Reclaiming a Holy Desperation: John Wesley, Recovery, and the Church Today Open Access

Floyd, Ben

Permanent URL: https://etd.library.emory.edu/concern/etds/st74cr36j?locale=en
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Abstract

Churches searching for renewal in the 21st century can take lessons from

both the Protestant renewal movements of the 18th century and recovery

groups such as Alcoholics Anonymous (AA). AA and the small group focus

in early Methodism (exemplified by the band meetings) are both examples

of an understanding of social holiness. Social holiness is the growth in

holiness that occurs in a social, communal context. In this paper, I

examine the theological and historical connections between early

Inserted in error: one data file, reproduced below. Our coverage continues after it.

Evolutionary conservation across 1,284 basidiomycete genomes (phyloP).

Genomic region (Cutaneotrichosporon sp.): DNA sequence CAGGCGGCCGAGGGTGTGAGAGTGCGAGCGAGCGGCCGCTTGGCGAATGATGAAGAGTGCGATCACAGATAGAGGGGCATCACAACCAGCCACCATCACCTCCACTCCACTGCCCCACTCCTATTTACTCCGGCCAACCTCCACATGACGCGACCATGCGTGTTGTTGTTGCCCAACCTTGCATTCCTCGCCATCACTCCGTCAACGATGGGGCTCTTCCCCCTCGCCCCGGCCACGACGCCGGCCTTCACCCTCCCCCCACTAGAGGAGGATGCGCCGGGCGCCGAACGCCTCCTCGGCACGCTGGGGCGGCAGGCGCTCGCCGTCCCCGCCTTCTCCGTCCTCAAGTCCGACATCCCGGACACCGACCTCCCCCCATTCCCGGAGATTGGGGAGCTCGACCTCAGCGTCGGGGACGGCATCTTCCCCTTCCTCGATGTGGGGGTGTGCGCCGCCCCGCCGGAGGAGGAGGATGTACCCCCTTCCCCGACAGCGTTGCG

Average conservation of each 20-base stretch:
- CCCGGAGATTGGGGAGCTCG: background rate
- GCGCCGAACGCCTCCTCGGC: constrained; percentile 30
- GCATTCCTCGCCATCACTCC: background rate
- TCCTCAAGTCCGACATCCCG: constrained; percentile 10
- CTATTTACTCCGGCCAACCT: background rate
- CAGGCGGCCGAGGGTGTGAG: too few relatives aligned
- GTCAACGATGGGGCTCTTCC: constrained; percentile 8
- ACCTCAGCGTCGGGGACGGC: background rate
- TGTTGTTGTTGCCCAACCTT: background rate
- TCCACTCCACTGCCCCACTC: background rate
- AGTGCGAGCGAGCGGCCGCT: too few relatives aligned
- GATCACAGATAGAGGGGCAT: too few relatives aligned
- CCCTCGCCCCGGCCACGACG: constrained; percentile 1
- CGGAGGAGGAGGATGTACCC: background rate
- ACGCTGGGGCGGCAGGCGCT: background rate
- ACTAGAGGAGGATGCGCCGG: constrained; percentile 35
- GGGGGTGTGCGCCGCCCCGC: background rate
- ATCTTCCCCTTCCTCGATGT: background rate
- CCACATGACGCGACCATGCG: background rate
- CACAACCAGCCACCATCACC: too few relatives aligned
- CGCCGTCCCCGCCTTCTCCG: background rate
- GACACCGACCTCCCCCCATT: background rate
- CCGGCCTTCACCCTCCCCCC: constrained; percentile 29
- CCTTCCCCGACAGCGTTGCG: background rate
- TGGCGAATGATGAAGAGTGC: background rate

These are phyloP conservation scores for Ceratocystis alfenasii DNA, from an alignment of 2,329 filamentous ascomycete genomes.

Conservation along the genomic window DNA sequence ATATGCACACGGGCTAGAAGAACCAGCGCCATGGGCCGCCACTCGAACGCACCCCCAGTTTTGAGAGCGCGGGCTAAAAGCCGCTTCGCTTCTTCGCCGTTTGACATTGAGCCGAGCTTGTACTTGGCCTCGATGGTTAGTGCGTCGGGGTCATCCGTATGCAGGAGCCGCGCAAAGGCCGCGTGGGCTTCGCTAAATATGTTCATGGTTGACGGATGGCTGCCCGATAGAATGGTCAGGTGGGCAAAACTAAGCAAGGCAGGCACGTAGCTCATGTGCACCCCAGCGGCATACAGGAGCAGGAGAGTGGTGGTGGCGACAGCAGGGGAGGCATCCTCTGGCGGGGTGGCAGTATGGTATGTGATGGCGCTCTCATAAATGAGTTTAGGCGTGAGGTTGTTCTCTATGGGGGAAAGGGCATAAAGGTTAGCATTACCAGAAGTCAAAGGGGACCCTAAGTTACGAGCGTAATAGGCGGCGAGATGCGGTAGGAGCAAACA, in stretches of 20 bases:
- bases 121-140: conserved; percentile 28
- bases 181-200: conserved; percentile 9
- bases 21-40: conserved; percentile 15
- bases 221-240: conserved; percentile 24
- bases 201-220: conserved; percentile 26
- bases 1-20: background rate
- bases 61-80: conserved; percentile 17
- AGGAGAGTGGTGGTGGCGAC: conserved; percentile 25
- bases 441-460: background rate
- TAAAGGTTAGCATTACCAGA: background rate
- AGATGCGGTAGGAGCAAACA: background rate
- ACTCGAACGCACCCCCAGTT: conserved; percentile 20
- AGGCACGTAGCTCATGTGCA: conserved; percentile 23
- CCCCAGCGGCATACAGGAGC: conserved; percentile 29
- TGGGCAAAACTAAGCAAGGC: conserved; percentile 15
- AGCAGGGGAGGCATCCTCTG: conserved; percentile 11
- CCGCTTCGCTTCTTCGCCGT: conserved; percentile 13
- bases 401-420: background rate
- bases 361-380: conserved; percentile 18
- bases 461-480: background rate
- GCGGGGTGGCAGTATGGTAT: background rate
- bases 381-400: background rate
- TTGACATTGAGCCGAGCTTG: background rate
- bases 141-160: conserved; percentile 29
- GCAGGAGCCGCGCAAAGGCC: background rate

Methodism, the Oxford Group and AA. Underlying the social dynamic of

salvation and healing in all these groups is the need to come together to

work out one's salvation in the company of others. I seek to answer the

question, "What if the church viewed sin itself as an addiction?" I believe

this shift in perspective may open up space for a holy desperation, leading

to renewal in both the pews and the world.

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